[The new business plan is a masterpiece of evasion and wiggling out of confronting the huge problems facing this disastrous project. The new $68.4 billion, a reduction of $30 billion from the prior $100 billion cost forecast is based totally on planning to doing less. There is no substance to any of these numbers, which will skyrocket once construction begins. They claim that by using existing rail and corridors in the two population centers, they will save those $30 billion.  That's a scam.  They can drop any construction elements right now that they choose, since the don't have the funds for any of it anyhow. Be warned that if there ever is political change in Washington and more HSR funds become available, the rail authority will revive its prior agenda for a full build-out the entire length of the rail route.  I might add that this $68.4 billion that they don't have is nothing to sneeze at. The word "cheap" certainly does not come to mind!]

While this project is long-term and visionary, it is also a job creator that provides short-term benefits to thousands of construction workers. The high-speed rail project will create the equivalent of jobs for 20,000 workers a year for each of the next five years in a portion of the state that suffers from high and chronic unemployment, the Central Valley. It will also create thousands of jobs in our urban corridors in Northern and Southern California as we take early steps to electrify commuter rail.

[Ah, yes, the "Jobs" creation argument.  It has been amply demonstrated that the jobs promises are false.  Exactly what is "the equivalent of jobs"? Either there's a job or there isn't. The 20,000 number is absurd. HSR construction in Europe for the equivalent size construction project consists of, at most, several thousand highly skilled rail laying professionals. "Jobs" is a lousy reason for pouring so much money into something we don't need.  Why not create jobs where they are needed, on the repair and upgrading of existing, failing and deteriorating infrastructure?]

The environmental benefits of statewide rail are tangible as well: a reduction of 3 million tons of carbon dioxide annually, primarily realized by eliminating 320 billion vehicle-miles over the next 40 years, representing some 146 million hours of time wasted sitting in traffic.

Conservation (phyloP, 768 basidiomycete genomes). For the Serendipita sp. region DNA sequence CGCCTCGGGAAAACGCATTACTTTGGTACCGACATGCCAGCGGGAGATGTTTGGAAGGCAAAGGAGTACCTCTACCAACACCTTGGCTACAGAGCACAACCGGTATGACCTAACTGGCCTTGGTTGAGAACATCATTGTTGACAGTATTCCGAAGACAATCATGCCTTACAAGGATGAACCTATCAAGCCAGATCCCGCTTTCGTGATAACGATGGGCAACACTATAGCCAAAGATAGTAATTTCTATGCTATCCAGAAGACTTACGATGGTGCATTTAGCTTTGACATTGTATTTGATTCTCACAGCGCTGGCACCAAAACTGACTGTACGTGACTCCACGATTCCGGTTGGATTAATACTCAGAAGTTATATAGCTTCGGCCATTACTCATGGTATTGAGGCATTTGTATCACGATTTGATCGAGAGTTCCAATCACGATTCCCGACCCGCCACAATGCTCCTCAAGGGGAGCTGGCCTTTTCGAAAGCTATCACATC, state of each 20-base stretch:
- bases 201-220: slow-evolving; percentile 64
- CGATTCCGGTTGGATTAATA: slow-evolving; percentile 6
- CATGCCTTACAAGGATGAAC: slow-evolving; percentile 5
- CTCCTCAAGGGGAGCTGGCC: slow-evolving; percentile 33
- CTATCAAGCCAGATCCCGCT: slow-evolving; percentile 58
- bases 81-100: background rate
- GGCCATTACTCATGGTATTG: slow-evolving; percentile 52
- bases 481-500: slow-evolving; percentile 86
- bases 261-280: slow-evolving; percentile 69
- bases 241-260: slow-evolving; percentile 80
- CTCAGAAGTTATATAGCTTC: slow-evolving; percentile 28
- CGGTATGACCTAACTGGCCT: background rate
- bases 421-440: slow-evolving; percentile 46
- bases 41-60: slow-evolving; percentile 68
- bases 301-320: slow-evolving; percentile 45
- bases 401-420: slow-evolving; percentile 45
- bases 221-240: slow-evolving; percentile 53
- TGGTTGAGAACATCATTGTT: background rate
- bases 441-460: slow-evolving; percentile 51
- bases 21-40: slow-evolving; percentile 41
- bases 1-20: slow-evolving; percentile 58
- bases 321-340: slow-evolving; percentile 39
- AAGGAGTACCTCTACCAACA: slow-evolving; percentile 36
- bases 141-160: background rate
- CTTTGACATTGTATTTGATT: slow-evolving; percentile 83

[This environmental argument has also been dismantled and explicated for its gross inaccuracies. There is no environmental accounting for the construction and the manufacturing processes required for this project which can last as long as twenty years or more. The vehicle-mile elimination number (320 billion!!!) is based on a hypothetical train that will carry over 100 million annual passengers.  Nonsense is too kind a word for this claim. All these numbers are "smoke and mirrors" and have no substantive foundation.]

Building on the momentum to move California forward, we join with Brown in reaffirming that the most prudent and responsible step now is to support the revised 2012 business plan for a 520-mile high-speed rail system in California.

[The "moving forward" empty platitudes are very popular with HSR supporters. California is behind. We must get ahead. This train will accomplish that. Absurd.  With this train, bought off the shelves of other countries, we will get ahead of those other countries. Say what? I like the Mayors' use of the words "prudent" and "responsible," since this project is the most flagrant waste of funds and the government, from the Obama Administration down through the Brown Administration in California, is acting in the most irresponsible manner possible!]

It is time to break ground on this investment in our state's infrastructure. This ambitious project will usher in a new modern rail service in California that better connects us, provides faster service, operates more efficiently, has quieter trains and fewer emissions – all while bringing economic development and good jobs to the residents of California.

[Are these Mayors listening to themselves? "better connects us, provides faster service, operates more efficiently," etc. etc. FOR WHOM? Who will this train serve? Who will be better connected? Who will get faster service? Why, the affluent, the well-to-do, the professionals and executives with travel expense accounts, of course.  "Good jobs?" For whom?]

Let's move California forward full steam ahead and start building our nation's first high-speed rail system.

[With all due respect, Mayors, rather than mindlessly parroting the HSR press-release kit, it's time to save the economy and do the right thing by cancelling this project before it's too late.]

© Copyright The Sacramento Bee. All rights reserved.

Ed Lee is mayor of San Francisco; Ashley Swearengin, mayor of Fresno; Kevin Johnson, mayor of Sacramento; Chuck Reed, mayor of San Jose; Antonio Villaraigosa, mayor of Los Angeles.